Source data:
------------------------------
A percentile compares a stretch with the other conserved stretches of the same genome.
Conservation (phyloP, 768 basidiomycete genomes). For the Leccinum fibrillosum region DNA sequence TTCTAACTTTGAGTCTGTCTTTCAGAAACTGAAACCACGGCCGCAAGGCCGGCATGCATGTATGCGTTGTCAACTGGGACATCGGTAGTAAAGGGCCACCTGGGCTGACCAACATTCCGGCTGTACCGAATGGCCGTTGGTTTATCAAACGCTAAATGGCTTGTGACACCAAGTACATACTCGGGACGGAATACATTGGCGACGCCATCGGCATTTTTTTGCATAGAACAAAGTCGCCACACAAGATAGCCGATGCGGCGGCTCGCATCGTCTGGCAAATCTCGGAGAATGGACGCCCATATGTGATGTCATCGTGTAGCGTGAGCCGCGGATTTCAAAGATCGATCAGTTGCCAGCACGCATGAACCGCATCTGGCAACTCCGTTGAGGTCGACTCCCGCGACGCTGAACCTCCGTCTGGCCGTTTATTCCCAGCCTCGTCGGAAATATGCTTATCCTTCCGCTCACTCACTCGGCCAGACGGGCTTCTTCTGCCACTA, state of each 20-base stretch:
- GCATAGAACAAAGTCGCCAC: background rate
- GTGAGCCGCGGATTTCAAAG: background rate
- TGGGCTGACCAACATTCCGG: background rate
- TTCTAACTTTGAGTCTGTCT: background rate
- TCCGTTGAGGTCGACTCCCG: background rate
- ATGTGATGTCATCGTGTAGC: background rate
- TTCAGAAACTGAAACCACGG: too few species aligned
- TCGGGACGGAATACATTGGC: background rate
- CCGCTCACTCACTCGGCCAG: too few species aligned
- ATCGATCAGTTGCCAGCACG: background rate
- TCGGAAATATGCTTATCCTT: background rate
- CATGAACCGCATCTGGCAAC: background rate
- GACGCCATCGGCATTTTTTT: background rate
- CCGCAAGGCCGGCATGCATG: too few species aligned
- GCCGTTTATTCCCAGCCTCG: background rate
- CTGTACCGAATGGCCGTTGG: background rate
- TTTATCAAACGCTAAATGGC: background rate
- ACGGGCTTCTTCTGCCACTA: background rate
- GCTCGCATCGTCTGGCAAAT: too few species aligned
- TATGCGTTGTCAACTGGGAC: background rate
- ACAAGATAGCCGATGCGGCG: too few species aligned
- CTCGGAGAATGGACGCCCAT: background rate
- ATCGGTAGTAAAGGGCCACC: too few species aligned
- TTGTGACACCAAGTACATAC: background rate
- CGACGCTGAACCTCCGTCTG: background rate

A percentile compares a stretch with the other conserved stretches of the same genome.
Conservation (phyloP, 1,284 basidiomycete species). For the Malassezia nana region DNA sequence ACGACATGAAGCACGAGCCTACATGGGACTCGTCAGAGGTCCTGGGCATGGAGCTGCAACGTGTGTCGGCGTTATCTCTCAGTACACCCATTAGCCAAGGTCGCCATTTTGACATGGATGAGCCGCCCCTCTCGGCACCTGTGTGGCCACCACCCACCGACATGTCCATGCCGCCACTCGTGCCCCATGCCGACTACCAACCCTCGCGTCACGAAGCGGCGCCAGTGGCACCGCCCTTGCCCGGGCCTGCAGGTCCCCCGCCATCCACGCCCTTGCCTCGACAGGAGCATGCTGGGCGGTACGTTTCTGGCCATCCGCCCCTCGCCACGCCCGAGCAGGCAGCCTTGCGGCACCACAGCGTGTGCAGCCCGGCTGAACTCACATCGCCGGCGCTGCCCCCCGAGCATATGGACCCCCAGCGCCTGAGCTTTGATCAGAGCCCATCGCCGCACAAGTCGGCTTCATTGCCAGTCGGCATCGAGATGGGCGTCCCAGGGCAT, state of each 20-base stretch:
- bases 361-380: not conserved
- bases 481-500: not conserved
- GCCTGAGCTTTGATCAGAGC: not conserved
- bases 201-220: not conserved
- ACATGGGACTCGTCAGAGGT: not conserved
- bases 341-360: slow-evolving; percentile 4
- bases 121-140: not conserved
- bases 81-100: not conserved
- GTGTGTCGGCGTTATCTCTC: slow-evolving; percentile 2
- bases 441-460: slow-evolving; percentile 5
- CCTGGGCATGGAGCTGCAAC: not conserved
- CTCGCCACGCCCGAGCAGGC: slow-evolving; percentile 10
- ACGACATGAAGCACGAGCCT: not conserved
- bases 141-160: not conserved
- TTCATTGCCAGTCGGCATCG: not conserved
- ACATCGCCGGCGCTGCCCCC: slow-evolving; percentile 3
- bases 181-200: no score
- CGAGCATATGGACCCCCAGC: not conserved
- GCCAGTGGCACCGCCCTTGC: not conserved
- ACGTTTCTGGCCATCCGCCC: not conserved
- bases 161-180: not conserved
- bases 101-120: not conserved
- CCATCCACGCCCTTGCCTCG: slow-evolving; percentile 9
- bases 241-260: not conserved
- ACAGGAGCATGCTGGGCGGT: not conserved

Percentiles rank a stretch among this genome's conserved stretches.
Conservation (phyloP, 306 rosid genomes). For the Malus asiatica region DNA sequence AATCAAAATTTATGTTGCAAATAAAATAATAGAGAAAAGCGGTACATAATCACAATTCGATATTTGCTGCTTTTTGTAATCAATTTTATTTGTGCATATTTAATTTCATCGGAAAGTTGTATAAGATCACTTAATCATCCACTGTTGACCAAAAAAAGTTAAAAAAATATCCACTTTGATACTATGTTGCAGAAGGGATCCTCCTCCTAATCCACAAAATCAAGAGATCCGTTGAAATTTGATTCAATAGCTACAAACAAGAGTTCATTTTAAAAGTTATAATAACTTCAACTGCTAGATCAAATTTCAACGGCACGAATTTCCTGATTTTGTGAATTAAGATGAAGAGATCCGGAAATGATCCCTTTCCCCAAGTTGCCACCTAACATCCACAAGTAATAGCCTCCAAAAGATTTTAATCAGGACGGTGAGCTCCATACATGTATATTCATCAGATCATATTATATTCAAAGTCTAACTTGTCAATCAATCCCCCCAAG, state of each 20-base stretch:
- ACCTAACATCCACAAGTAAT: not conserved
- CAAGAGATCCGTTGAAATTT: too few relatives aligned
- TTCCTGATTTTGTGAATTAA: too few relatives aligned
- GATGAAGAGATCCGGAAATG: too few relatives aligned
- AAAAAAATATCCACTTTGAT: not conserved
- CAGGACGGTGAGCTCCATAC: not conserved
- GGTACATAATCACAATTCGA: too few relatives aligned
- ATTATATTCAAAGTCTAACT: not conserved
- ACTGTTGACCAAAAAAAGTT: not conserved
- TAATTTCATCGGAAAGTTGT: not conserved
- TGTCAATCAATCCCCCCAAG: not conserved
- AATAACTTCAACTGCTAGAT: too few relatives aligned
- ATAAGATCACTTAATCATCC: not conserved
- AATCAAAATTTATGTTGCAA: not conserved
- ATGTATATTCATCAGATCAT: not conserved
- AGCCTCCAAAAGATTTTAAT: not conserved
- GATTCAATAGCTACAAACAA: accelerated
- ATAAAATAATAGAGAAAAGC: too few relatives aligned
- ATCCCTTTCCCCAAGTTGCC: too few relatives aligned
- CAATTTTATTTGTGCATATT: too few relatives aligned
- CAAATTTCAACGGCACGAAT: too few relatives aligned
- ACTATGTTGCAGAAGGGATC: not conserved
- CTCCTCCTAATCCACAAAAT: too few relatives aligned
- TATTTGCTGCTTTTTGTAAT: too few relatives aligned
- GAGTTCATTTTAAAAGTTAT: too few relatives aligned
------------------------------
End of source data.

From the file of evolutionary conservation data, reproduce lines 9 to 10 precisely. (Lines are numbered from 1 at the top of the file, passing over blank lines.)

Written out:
- TTCAGAAACTGAAACCACGG: too few species aligned
- TCGGGACGGAATACATTGGC: background rate